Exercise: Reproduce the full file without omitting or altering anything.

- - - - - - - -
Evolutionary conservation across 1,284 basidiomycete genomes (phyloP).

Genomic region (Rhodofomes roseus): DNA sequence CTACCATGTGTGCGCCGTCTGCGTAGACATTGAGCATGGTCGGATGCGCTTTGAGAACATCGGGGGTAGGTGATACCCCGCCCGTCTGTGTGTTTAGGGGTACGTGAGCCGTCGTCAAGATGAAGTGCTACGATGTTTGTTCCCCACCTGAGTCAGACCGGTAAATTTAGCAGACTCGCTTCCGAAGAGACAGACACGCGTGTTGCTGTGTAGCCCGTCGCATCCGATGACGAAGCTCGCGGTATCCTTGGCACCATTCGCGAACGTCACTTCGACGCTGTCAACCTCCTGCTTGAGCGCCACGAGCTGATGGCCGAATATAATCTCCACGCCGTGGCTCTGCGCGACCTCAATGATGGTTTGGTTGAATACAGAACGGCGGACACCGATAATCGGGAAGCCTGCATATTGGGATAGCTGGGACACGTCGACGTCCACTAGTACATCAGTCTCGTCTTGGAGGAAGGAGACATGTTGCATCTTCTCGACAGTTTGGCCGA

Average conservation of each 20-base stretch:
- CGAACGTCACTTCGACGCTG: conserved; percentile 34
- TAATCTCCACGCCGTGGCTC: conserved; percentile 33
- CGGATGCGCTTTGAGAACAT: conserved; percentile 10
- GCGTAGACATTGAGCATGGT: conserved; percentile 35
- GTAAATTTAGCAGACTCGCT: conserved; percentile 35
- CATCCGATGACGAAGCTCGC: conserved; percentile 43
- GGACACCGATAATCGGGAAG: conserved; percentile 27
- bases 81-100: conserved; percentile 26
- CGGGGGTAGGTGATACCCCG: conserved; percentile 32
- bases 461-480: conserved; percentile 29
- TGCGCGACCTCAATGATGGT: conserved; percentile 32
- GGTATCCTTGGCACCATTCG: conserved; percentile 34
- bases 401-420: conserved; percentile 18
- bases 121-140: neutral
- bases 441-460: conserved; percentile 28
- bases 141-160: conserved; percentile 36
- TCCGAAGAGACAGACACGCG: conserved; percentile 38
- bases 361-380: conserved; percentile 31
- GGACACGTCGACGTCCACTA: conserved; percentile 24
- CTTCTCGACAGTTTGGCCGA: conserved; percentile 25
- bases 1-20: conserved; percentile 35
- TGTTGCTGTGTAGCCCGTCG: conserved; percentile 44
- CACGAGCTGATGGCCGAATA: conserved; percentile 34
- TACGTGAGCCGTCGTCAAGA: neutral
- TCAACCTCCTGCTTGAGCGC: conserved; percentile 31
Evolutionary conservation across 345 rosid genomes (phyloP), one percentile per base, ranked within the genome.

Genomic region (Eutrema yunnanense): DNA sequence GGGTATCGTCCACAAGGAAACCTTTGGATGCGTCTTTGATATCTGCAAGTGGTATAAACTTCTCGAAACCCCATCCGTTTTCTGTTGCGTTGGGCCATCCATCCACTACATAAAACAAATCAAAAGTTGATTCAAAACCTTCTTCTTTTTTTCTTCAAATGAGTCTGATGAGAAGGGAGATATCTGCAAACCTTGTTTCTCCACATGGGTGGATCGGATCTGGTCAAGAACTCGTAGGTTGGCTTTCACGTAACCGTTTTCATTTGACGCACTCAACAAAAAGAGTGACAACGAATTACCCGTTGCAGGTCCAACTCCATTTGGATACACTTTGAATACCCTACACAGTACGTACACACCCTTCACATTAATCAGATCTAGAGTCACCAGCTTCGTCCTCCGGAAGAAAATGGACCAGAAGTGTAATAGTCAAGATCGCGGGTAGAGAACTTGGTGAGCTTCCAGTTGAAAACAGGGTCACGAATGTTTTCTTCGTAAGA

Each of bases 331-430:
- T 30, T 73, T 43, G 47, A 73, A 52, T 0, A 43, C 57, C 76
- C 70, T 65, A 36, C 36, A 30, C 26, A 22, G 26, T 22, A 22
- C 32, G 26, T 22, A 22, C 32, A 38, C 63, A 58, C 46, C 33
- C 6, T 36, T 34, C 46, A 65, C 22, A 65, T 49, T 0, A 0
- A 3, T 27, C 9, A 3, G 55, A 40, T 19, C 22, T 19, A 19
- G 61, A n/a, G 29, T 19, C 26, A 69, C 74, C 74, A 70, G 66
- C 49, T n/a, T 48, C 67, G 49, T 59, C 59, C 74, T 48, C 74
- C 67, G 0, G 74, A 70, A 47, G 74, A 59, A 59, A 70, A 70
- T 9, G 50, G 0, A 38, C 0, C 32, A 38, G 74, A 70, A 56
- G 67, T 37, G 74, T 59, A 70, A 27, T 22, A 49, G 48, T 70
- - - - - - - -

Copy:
Evolutionary conservation across 1,284 basidiomycete genomes (phyloP).

Genomic region (Rhodofomes roseus): DNA sequence CTACCATGTGTGCGCCGTCTGCGTAGACATTGAGCATGGTCGGATGCGCTTTGAGAACATCGGGGGTAGGTGATACCCCGCCCGTCTGTGTGTTTAGGGGTACGTGAGCCGTCGTCAAGATGAAGTGCTACGATGTTTGTTCCCCACCTGAGTCAGACCGGTAAATTTAGCAGACTCGCTTCCGAAGAGACAGACACGCGTGTTGCTGTGTAGCCCGTCGCATCCGATGACGAAGCTCGCGGTATCCTTGGCACCATTCGCGAACGTCACTTCGACGCTGTCAACCTCCTGCTTGAGCGCCACGAGCTGATGGCCGAATATAATCTCCACGCCGTGGCTCTGCGCGACCTCAATGATGGTTTGGTTGAATACAGAACGGCGGACACCGATAATCGGGAAGCCTGCATATTGGGATAGCTGGGACACGTCGACGTCCACTAGTACATCAGTCTCGTCTTGGAGGAAGGAGACATGTTGCATCTTCTCGACAGTTTGGCCGA

Average conservation of each 20-base stretch:
- CGAACGTCACTTCGACGCTG: conserved; percentile 34
- TAATCTCCACGCCGTGGCTC: conserved; percentile 33
- CGGATGCGCTTTGAGAACAT: conserved; percentile 10
- GCGTAGACATTGAGCATGGT: conserved; percentile 35
- GTAAATTTAGCAGACTCGCT: conserved; percentile 35
- CATCCGATGACGAAGCTCGC: conserved; percentile 43
- GGACACCGATAATCGGGAAG: conserved; percentile 27
- bases 81-100: conserved; percentile 26
- CGGGGGTAGGTGATACCCCG: conserved; percentile 32
- bases 461-480: conserved; percentile 29
- TGCGCGACCTCAATGATGGT: conserved; percentile 32
- GGTATCCTTGGCACCATTCG: conserved; percentile 34
- bases 401-420: conserved; percentile 18
- bases 121-140: neutral
- bases 441-460: conserved; percentile 28
- bases 141-160: conserved; percentile 36
- TCCGAAGAGACAGACACGCG: conserved; percentile 38
- bases 361-380: conserved; percentile 31
- GGACACGTCGACGTCCACTA: conserved; percentile 24
- CTTCTCGACAGTTTGGCCGA: conserved; percentile 25
- bases 1-20: conserved; percentile 35
- TGTTGCTGTGTAGCCCGTCG: conserved; percentile 44
- CACGAGCTGATGGCCGAATA: conserved; percentile 34
- TACGTGAGCCGTCGTCAAGA: neutral
- TCAACCTCCTGCTTGAGCGC: conserved; percentile 31
Evolutionary conservation across 345 rosid genomes (phyloP), one percentile per base, ranked within the genome.

Genomic region (Eutrema yunnanense): DNA sequence GGGTATCGTCCACAAGGAAACCTTTGGATGCGTCTTTGATATCTGCAAGTGGTATAAACTTCTCGAAACCCCATCCGTTTTCTGTTGCGTTGGGCCATCCATCCACTACATAAAACAAATCAAAAGTTGATTCAAAACCTTCTTCTTTTTTTCTTCAAATGAGTCTGATGAGAAGGGAGATATCTGCAAACCTTGTTTCTCCACATGGGTGGATCGGATCTGGTCAAGAACTCGTAGGTTGGCTTTCACGTAACCGTTTTCATTTGACGCACTCAACAAAAAGAGTGACAACGAATTACCCGTTGCAGGTCCAACTCCATTTGGATACACTTTGAATACCCTACACAGTACGTACACACCCTTCACATTAATCAGATCTAGAGTCACCAGCTTCGTCCTCCGGAAGAAAATGGACCAGAAGTGTAATAGTCAAGATCGCGGGTAGAGAACTTGGTGAGCTTCCAGTTGAAAACAGGGTCACGAATGTTTTCTTCGTAAGA

Each of bases 331-430:
- T 30, T 73, T 43, G 47, A 73, A 52, T 0, A 43, C 57, C 76
- C 70, T 65, A 36, C 36, A 30, C 26, A 22, G 26, T 22, A 22
- C 32, G 26, T 22, A 22, C 32, A 38, C 63, A 58, C 46, C 33
- C 6, T 36, T 34, C 46, A 65, C 22, A 65, T 49, T 0, A 0
- A 3, T 27, C 9, A 3, G 55, A 40, T 19, C 22, T 19, A 19
- G 61, A n/a, G 29, T 19, C 26, A 69, C 74, C 74, A 70, G 66
- C 49, T n/a, T 48, C 67, G 49, T 59, C 59, C 74, T 48, C 74
- C 67, G 0, G 74, A 70, A 47, G 74, A 59, A 59, A 70, A 70
- T 9, G 50, G 0, A 38, C 0, C 32, A 38, G 74, A 70, A 56
- G 67, T 37, G 74, T 59, A 70, A 27, T 22, A 49, G 48, T 70